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Published: Saturday, 10/26/2002

Michigan's finances worse than anyone will admit

LANSING, Mich. - Throughout this fall's campaign for governor, the state budget deficit has been looming in the background, barely acknowledged by either party. Republicans would prefer it be thought of as little as possible, since they've been in control of state government for more than a decade.

Democrats want to blame Republicans for it - but also want to give the impression that they will be able to overcome the shortfall and move on to find the money to do new things and create new programs.

So how bad are state finances really?

Worse than you think.

And far worse than either side wants to admit, according to A. Thomas Clay, a senior research associate with the highly regarded, non-partisan Citizens Research Council of Michigan. And he should know. Mr. Clay worked for Michigan's Department of Management and Budget for 30 years, eventually becoming deputy director, the highest non-political post in the department. Later, he served as deputy state treasurer.

“This is an honest, highly-regarded, straight-up kind of guy,” said former Gov. Jim Blanchard, one of four governors who relied on Mr. Clay. “If he says it, it is so.”

What Mr. Clay says is that “This is going to be a very, very difficult situation with no easy solution in sight.”

The analyst worked for Michigan's last four governors, three of whom were Republicans, before taking early retirement in 1996.

The crisis will be with us, he fears, regardless of whether the economy improves. Michigan, which operates on a fiscal year from Oct. 1 to Sept. 30, is officially projected to have a $500 million deficit for fiscal year 2003, which began Oct. 1.

But Mr. Clay thinks that is likely to grow - and next year will be far worse - “in the area of $1.5 billion,” with deficits projected to grow steadily after that.

That's something that state officials cannot legally allow to happen. Michigan's constitution requires that the budget be balanced. So state officials have only two choices: Find some way to get more revenue, which means raising taxes, or make cuts.

Lt. Gov. Dick Posthumus, the Republican nominee for governor, has flatly ruled out a tax increase. Jennifer Granholm, the Democrat, has said she “doesn't want” to raise taxes. That would seem to mean spending cuts - but those, Mr. Clay said, will be far harder to make than in the past.

“The structure of state employment is very different than in past [budget crises],” Mr. Clay said. Indeed, Mr. Blanchard in 1983, and current Gov. John Engler in 1991, inherited budget problems. Mr. Blanchard's deficit was even larger than it is now.

But there was more room to cut. A lot of the so-called “fat” already has been pared from Lansing. Unnecessary workers were eliminated in previous crunches, and not replaced.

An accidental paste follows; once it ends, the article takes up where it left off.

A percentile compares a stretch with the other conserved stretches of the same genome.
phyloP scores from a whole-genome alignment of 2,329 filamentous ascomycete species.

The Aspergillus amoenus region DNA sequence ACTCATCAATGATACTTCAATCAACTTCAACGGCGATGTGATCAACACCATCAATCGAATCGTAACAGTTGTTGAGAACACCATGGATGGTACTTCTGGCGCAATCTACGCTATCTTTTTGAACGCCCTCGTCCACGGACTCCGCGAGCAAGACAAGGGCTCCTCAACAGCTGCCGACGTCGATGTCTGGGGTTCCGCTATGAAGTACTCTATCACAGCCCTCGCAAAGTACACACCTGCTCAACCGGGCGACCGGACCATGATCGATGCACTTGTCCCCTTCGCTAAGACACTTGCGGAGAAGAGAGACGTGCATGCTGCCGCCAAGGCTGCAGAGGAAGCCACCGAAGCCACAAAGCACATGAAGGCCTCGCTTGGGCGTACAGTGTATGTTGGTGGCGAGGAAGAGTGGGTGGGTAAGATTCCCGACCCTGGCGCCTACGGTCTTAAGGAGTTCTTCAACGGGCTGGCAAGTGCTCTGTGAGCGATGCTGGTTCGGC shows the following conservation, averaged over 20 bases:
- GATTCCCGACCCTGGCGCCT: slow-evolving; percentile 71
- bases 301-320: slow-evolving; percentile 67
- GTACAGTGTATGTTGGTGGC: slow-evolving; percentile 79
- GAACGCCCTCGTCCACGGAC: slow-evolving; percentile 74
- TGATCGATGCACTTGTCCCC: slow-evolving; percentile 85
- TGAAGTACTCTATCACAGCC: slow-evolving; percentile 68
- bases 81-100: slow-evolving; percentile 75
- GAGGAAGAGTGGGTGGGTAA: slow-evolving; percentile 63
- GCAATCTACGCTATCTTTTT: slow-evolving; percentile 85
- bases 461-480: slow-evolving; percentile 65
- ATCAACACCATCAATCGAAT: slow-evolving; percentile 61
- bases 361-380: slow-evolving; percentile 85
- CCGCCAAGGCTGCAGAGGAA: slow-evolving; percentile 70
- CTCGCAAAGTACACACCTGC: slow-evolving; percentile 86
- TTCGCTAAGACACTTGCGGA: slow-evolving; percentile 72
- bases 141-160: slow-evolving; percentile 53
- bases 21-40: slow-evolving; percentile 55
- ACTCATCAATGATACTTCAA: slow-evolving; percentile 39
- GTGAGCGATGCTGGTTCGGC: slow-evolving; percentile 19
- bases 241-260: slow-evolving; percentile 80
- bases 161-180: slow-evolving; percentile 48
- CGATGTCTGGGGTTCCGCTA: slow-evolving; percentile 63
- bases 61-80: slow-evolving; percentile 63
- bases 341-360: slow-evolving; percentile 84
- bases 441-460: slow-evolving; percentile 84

Flipping through a PowerPoint presentation, he notes that the real deficit for this fiscal year actually would have been far worse, except for a one-time gain of $750 million the state realized through the sale of some assets.

Now, however, the cupboard is really bare. The state's “rainy day fund” and other surpluses are essentially empty, and the mechanisms that generate revenue for the state cannot, in his judgment, possibly keep up with spending for the next few years.

Looming increases in what the state has to pay for Medicaid are expected to add an extra $400 million “problem” by next year. Worse, though cuts in the state's unpopular Single Business Tax have been suspended, further automatic cuts in the state income tax are on the books.

Even suspending that, however, would only shave $352 million off the deficit. “Both major state funds - the general fund and the school aid fund - have very large operating deficits. [This] fiscal year begins the period of reckoning,” Mr. Clay said.

What will the next governor and legislature do? One likely target: Higher education. Tuition could rise as much at 20 percent.

Local governments may have to kiss revenue sharing good-bye. There may be less money, too, for primary and secondary education. And still the root causes of the shortfall will remain - “and we'll have a new governor, and a legislature that is mostly new (because of term limits) and without experience dealing with these problems.”

That doesn't mean that the problem won't be solved, or that the parties won't cooperate to find some unexpectedly creative new solution. Michigan has been flat on its back before - and surprised the experts by bouncing back. Still, when one looks at the figures, it is hard to resist thinking that the candidate who loses on election night may be the lucky one.



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